From an evolutionary standpoint, it’s easy to understand why humans work well in teams. If our ancestors were unable to get along in a group, they would be unlikely to survive very long.
This can be seen in species who share common ancestors with humans. You won’t see an alpha male monkey walking alone without their followers, for example. Once you are in a team, you get stronger.
Under the VIA (Values in Action) personality test, which gives an inventory of a person’s character strengths, teamwork is considered a strength in the “Justice” category. People who have teamwork as their top strength usually are “loyal and dedicated teammates and work hard for the success of the group,” (VIA Institute on Character, 2016).
Having a penchant for teamwork ensures that members of society don’t just focus on themselves, but make sure entire groups of people function well.
Different from other strengths that could be cultivated by yourself, teamwork is all about others. Based on the findings of the character strengths in organizations, they found that individually-focused strengths like creativity are unlikely to occur with other-focused strengths like teamwork.
When you work in a team, you’re shifting the focus from you to others.
What Is an Effective Team?
So, we know that teams can be highly effective. But certain team structures work better than others.
Working with other people doesn’t mean that you’re working as a team. Real teamwork implies collaboration, communication, and acknowledgment of a common purpose.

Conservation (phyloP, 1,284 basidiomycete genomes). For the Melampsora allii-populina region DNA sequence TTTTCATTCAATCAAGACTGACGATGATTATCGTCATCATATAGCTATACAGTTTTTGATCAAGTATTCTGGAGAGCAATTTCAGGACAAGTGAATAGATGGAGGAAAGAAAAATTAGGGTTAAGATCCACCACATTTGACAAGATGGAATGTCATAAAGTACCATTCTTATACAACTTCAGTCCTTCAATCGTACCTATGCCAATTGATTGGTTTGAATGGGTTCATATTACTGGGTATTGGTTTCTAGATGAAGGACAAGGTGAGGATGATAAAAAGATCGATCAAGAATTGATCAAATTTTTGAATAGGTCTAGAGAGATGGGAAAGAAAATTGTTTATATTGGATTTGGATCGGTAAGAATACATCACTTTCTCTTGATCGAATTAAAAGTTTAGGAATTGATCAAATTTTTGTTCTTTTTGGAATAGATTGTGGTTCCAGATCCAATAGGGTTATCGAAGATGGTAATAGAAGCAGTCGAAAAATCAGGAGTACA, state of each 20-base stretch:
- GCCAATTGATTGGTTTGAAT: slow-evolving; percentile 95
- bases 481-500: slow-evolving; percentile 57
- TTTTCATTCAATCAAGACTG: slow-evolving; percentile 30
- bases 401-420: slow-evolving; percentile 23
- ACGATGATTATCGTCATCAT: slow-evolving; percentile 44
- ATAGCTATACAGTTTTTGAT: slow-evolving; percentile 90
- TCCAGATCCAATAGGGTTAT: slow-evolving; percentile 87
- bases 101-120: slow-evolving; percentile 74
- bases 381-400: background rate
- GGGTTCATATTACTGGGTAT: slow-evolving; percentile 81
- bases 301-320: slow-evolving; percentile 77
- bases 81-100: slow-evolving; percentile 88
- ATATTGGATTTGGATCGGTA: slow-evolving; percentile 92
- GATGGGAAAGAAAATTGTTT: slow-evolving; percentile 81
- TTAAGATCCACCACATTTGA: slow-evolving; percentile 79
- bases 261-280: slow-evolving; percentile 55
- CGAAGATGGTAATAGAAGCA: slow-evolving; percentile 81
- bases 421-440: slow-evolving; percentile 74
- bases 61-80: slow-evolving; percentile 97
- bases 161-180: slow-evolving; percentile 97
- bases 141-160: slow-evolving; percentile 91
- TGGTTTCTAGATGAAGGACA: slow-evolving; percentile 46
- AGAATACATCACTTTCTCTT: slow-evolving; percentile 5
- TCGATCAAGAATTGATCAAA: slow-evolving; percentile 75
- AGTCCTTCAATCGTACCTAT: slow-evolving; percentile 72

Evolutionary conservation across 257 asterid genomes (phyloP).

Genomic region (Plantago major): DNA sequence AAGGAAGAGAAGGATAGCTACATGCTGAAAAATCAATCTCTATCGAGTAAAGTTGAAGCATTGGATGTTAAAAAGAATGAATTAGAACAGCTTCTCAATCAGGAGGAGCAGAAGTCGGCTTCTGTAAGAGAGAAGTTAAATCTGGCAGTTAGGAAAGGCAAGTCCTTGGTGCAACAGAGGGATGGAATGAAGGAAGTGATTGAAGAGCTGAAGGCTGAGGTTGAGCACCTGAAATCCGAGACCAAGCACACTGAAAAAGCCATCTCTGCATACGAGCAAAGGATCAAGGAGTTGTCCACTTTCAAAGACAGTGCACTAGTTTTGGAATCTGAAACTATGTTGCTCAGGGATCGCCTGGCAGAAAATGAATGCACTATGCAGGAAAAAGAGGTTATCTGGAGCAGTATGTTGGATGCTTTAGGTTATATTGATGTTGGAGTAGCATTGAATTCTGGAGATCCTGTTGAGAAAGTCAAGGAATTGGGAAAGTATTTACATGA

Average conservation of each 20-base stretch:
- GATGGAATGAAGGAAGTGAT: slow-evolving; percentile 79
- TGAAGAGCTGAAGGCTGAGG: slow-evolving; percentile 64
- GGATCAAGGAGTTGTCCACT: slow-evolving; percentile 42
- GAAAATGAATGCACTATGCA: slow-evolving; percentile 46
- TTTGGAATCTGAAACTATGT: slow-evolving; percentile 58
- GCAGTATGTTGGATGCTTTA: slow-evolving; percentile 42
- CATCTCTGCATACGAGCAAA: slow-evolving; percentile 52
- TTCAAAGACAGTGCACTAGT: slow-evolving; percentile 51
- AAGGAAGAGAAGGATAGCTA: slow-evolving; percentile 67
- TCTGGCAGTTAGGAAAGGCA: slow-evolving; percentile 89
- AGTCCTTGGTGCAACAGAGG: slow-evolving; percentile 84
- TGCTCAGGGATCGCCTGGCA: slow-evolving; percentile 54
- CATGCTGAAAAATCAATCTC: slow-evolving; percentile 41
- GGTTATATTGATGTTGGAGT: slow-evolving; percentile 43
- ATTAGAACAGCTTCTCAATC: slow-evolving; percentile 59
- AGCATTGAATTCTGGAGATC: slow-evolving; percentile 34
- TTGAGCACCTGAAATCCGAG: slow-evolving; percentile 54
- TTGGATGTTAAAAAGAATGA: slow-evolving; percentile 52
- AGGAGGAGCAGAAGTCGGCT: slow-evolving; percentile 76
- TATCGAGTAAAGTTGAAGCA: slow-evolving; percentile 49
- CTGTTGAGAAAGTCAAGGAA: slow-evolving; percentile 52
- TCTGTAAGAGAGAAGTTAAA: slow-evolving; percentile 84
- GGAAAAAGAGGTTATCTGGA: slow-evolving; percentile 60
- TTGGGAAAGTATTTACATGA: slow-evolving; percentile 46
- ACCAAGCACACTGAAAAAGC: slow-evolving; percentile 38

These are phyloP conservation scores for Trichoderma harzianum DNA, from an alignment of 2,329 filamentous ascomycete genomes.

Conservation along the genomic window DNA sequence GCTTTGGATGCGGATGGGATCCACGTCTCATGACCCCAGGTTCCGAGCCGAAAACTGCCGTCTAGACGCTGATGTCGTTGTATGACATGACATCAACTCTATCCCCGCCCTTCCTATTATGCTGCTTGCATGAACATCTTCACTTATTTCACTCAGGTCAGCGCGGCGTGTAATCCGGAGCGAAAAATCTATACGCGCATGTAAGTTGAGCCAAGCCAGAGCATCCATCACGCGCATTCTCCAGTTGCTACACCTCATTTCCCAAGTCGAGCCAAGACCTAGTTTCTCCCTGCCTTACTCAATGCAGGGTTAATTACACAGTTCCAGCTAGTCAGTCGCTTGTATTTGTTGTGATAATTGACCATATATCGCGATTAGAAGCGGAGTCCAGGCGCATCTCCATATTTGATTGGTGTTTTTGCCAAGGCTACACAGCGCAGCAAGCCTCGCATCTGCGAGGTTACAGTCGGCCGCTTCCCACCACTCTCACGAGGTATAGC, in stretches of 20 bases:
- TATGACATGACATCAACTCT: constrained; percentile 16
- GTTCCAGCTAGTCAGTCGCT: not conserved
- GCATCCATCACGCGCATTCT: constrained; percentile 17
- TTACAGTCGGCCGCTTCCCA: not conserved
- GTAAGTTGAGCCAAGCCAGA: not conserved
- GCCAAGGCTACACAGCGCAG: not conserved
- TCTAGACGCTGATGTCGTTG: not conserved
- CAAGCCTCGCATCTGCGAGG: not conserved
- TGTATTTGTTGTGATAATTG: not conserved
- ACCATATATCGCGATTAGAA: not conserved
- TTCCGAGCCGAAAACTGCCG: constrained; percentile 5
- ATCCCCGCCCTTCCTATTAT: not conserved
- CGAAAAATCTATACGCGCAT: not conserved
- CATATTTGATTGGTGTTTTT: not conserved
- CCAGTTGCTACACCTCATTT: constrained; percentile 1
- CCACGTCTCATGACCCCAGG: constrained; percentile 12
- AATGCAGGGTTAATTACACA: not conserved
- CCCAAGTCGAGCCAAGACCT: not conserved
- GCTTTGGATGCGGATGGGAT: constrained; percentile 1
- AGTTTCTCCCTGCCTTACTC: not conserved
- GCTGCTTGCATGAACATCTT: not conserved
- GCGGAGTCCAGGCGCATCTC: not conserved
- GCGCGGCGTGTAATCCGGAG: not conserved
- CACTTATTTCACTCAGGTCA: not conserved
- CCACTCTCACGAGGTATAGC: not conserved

Hence, a group is more than just a gathering of people, and not all groups are teams. Teams are, in fact, a very particular kind of group in that they’re interdependent and focused on structure and activities.
One of the definitions of a team that is used in psychology is this one:
“A team is a group of two or more people who interdependently seek to meet a common purpose, often through problem solving, in order to meet their own and their organization’s goals. At a minimum, a team should be a cooperative unit and, at its best, a team is a collaborative unit.”
To build a strong team, trust is essential.
“Trust is a psychological state that implies positive expectations regarding the intentions, attitudes and behaviors of others towards oneself in situations that may imply some uncertainty or ambiguity.”
In the context of organizations, for example, we can look at trust in three different forms or stages:
- Trust based on an estimate: weighing the pros and cons of trust;
- Trust based on information: behavior is influenced by our previous experiences (positive and negative);
- Trust based on identification: we trust more readily in others with whom we identify.
We also know that an environment with low levels of trust will lead to:
- Contradictory information;
- Hidden agendas;
- Unmet expectations;
- A system with a higher level of control and vigilance.
Teamwork also requires the ability of facilitation. Business writer Tom Wujec found that when presenting groups with the “marshmallow challenge,” a simple team-building exercise that instructs people to build towers out of marshmallows, dried spaghetti, masking tape, and string, they scored much better if executive administrators were included.
“Because they have special skills of facilitation, they manage the process. They understand the process. Any team who manages and pays close attention to work will significantly improve the team’s performance” (Wujec, 2010).